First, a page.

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 Math Help > Counting > Countable > Counting Ordered Pairs -- Calculator

In part 1 of this series, I explained how to make a one-to-one correspondence between the counting numbers and ordered pairs.  Then I provided an example, illustrating the procedure.  Here, I provide a calculator to allow you to quickly find the nth ordered pair:

# Counting Ordered Pairs, a Calculator

 > > On 11/14/00 8:29:23 PM, Andrew Critch wrote: Can ANYBODY help me find a function to find the nth element of this series? {(1,0), (1,1), (0,1), (-1,1), (-1,0), (-1,-1), (0,-1), (1,-1), (2,-1), (2,0), ...} It's a square spiral circling out from the origin. Any help would be greatly appreciated. Here's how you calculate it.  Start with the number, n.  Enter it here: Shell = floor((sqrt(n)+1)/2)  Leg = floor((n-(2*Shell-1)^2)/(2*Shell))  Element = (n-(2*Shell-1)^2)-2*Shell*Leg-Shell+1  xn = Leg==0? Shell: Leg==1? -Element: Leg==2? -Shell: Element yn = Leg==0? Element : Leg==1? Shell : Leg==2? -Element : - Shell (,) Or, alternatively, enter an x,y pair immediately above, and the other fields will be calculated. For more information about "floor" and the use of the question-mark in these calculations, go to the bottom of this page.

Here is a table of the first 100 ordered pairs, and below that a chart depicting the square spiral.
 n Shell Leg Element x y 1 1 0 0 1 0 2 1 0 1 1 1 3 1 1 0 0 1 4 1 1 1 -1 1 5 1 2 0 -1 0 6 1 2 1 -1 -1 7 1 3 0 0 -1 8 1 3 1 1 -1 9 2 0 -1 2 -1 10 2 0 0 2 0 11 2 0 1 2 1 12 2 0 2 2 2 13 2 1 -1 1 2 14 2 1 0 0 2 15 2 1 1 -1 2 16 2 1 2 -2 2 17 2 2 -1 -2 1 18 2 2 0 -2 0 19 2 2 1 -2 -1 20 2 2 2 -2 -2 21 2 3 -1 -1 -2 22 2 3 0 0 -2 23 2 3 1 1 -2 24 2 3 2 2 -2 25 3 0 -2 3 -2 26 3 0 -1 3 -1 27 3 0 0 3 0 28 3 0 1 3 1 29 3 0 2 3 2 30 3 0 3 3 3 31 3 1 -2 2 3 32 3 1 -1 1 3 33 3 1 0 0 3 34 3 1 1 -1 3 35 3 1 2 -2 3 36 3 1 3 -3 3 37 3 2 -2 -3 2 38 3 2 -1 -3 1 39 3 2 0 -3 0 40 3 2 1 -3 -1 41 3 2 2 -3 -2 42 3 2 3 -3 -3 43 3 3 -2 -2 -3 44 3 3 -1 -1 -3 45 3 3 0 0 -3 46 3 3 1 1 -3 47 3 3 2 2 -3 48 3 3 3 3 -3 49 4 0 -3 4 -3 50 4 0 -2 4 -2 51 4 0 -1 4 -1 52 4 0 0 4 0 53 4 0 1 4 1 54 4 0 2 4 2 55 4 0 3 4 3 56 4 0 4 4 4 57 4 1 -3 3 4 58 4 1 -2 2 4 59 4 1 -1 1 4 60 4 1 0 0 4 61 4 1 1 -1 4 62 4 1 2 -2 4 63 4 1 3 -3 4 64 4 1 4 -4 4 65 4 2 -3 -4 3 66 4 2 -2 -4 2 67 4 2 -1 -4 1 68 4 2 0 -4 0 69 4 2 1 -4 -1 70 4 2 2 -4 -2 71 4 2 3 -4 -3 72 4 2 4 -4 -4 73 4 3 -3 -3 -4 74 4 3 -2 -2 -4 75 4 3 -1 -1 -4 76 4 3 0 0 -4 77 4 3 1 1 -4 78 4 3 2 2 -4 79 4 3 3 3 -4 80 4 3 4 4 -4 81 5 0 -4 5 -4 82 5 0 -3 5 -3 83 5 0 -2 5 -2 84 5 0 -1 5 -1 85 5 0 0 5 0 86 5 0 1 5 1 87 5 0 2 5 2 88 5 0 3 5 3 89 5 0 4 5 4 90 5 0 5 5 5 91 5 1 -4 4 5 92 5 1 -3 3 5 93 5 1 -2 2 5 94 5 1 -1 1 5 95 5 1 0 0 5 96 5 1 1 -1 5 97 5 1 2 -2 5 98 5 1 3 -3 5 99 5 1 4 -4 5 100 5 1 5 -5 5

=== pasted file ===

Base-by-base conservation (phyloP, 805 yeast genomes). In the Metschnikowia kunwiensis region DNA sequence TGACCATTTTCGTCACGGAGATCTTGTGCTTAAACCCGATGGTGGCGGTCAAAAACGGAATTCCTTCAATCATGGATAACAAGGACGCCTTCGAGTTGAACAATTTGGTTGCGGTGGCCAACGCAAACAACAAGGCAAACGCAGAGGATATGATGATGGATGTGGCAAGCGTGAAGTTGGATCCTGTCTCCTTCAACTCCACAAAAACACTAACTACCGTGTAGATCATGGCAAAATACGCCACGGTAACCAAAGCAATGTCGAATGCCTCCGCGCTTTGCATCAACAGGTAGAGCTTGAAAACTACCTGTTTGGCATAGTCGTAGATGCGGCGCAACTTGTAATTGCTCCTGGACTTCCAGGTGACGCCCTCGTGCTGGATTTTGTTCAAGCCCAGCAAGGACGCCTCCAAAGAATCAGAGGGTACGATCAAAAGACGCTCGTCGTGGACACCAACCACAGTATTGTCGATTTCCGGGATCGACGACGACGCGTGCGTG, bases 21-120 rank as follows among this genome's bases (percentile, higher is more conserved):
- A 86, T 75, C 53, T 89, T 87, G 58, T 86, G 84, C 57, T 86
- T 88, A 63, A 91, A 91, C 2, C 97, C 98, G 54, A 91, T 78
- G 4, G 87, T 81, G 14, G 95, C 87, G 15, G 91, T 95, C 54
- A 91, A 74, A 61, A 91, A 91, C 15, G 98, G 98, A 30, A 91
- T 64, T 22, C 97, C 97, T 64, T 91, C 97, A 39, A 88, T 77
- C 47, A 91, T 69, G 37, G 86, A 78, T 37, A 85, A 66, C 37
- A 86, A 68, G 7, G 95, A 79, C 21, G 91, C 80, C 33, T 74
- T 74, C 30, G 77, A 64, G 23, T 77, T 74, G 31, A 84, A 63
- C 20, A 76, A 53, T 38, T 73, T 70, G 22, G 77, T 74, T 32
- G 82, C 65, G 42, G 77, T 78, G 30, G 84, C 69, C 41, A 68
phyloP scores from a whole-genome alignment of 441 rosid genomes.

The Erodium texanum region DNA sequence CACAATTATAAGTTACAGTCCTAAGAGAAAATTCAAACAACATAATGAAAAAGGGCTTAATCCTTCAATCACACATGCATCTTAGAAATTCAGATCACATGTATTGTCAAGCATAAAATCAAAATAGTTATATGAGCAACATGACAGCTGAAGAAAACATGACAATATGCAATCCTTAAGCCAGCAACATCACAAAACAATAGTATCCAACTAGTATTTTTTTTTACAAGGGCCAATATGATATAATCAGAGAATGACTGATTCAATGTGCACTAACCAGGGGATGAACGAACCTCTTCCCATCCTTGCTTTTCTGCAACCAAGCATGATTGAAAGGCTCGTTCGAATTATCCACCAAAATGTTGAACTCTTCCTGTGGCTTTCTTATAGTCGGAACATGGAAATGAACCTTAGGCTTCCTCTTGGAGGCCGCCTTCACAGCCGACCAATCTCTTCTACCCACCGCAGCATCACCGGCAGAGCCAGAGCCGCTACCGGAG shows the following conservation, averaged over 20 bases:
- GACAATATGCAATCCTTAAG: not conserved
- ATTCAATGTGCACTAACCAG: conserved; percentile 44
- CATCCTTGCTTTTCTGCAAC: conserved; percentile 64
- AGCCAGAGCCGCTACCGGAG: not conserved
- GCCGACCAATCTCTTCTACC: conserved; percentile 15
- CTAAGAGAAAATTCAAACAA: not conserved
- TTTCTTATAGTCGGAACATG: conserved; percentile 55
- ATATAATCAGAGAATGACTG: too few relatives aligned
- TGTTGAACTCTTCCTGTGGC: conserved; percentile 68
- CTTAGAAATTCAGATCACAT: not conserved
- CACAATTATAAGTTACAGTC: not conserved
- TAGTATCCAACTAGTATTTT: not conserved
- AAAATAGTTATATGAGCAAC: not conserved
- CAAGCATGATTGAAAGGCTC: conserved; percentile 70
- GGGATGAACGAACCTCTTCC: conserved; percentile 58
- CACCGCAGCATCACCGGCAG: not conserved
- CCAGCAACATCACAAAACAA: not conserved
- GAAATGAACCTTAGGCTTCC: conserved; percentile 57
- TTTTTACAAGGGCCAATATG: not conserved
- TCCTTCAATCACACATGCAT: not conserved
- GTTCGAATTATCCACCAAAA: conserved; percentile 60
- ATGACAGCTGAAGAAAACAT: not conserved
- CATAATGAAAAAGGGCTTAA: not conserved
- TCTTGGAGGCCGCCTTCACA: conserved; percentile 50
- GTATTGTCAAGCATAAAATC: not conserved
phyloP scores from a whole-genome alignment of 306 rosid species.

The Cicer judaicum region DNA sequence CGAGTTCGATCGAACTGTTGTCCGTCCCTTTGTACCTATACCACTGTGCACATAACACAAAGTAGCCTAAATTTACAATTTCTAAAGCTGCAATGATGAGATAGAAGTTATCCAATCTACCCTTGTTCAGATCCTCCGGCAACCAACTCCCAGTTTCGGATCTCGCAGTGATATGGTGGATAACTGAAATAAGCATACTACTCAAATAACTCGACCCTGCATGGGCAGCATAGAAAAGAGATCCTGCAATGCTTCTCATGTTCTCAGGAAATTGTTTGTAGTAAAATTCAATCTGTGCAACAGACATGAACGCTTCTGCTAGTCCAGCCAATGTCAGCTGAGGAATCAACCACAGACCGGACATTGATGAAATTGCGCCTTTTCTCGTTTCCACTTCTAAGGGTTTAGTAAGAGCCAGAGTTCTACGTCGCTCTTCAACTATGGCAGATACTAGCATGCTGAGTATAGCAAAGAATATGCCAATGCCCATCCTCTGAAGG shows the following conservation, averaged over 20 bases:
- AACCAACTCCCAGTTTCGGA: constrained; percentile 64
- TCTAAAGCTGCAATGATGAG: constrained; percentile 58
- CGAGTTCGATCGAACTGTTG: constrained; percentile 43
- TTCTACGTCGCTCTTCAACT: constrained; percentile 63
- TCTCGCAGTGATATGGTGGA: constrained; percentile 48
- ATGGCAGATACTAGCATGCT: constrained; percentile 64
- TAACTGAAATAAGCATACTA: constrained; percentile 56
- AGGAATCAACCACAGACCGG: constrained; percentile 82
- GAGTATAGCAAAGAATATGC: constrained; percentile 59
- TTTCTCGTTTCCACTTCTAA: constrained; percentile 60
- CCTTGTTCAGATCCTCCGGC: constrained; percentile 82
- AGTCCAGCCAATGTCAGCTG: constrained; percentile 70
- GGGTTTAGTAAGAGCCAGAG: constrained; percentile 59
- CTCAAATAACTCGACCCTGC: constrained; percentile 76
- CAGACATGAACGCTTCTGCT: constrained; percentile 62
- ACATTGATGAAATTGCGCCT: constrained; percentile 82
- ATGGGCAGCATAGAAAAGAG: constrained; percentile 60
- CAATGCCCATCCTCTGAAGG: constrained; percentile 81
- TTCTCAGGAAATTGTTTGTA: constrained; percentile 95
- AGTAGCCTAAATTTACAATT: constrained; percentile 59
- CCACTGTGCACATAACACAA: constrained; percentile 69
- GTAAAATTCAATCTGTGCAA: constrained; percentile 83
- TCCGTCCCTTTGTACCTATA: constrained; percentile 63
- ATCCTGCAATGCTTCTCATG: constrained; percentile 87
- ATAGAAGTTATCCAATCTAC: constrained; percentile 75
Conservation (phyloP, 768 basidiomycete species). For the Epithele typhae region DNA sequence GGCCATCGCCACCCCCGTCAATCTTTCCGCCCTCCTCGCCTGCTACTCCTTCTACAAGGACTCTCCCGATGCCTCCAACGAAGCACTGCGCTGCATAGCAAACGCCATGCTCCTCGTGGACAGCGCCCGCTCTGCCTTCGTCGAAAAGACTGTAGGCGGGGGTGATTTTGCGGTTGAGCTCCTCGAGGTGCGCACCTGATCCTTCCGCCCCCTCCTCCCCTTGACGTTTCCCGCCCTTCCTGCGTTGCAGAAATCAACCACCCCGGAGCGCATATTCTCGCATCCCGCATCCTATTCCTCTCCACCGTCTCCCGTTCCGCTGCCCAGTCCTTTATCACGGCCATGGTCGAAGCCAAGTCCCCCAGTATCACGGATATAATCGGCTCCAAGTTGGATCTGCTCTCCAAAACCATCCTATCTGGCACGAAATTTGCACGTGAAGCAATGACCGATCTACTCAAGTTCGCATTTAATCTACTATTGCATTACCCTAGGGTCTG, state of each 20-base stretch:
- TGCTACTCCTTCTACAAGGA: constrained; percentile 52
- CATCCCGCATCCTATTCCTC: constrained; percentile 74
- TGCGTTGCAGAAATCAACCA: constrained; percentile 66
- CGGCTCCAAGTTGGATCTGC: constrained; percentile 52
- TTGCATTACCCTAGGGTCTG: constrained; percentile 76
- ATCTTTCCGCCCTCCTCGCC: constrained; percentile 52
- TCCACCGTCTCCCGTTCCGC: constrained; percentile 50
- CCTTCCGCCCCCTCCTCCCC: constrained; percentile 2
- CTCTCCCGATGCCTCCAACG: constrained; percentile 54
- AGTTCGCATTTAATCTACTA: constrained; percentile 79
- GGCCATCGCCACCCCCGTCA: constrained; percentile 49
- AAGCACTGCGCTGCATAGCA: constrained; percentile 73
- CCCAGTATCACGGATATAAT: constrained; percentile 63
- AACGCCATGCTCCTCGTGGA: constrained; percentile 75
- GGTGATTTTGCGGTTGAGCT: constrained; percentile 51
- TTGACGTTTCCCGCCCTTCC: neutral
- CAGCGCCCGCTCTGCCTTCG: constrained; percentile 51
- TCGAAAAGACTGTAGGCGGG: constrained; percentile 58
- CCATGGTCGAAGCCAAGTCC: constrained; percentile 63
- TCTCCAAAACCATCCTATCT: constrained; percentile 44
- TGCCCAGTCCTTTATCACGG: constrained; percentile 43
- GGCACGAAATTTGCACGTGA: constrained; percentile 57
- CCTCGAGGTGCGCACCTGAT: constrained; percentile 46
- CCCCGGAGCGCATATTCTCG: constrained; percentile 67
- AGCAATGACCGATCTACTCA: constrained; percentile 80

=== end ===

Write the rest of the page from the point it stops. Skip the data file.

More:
Here is a chart showing the first 100 ordered pairs.

Notes about the calculations used by this Counting Calculator

In case you didn't know, "floor" is a function such that floor(x) returns the largest integer that is not larger than x.  Also, the notation of a?b:c is used in many programming languages, such as C and Java, and it means if condition a is true, the value is b; otherwise the value is c.  These can be nested, so that a?b:c?d:e means if a is true then the value is b; else if c is true then the value is d; otherwise the value is e.  OK, this ends today's lesson on programming.  But if you want to explore further, click "View", then click "Source" in your browser.  You can see the JavaScript program statements in the function called "Calc()" which are executed on your PC when you use this calculator.  OK, I'm really done now.  Good night.

### Related pages in this website

Read the introduction to the Square Spiral and its inverse.

The webmaster and author of this Math Help site is Graeme McRae.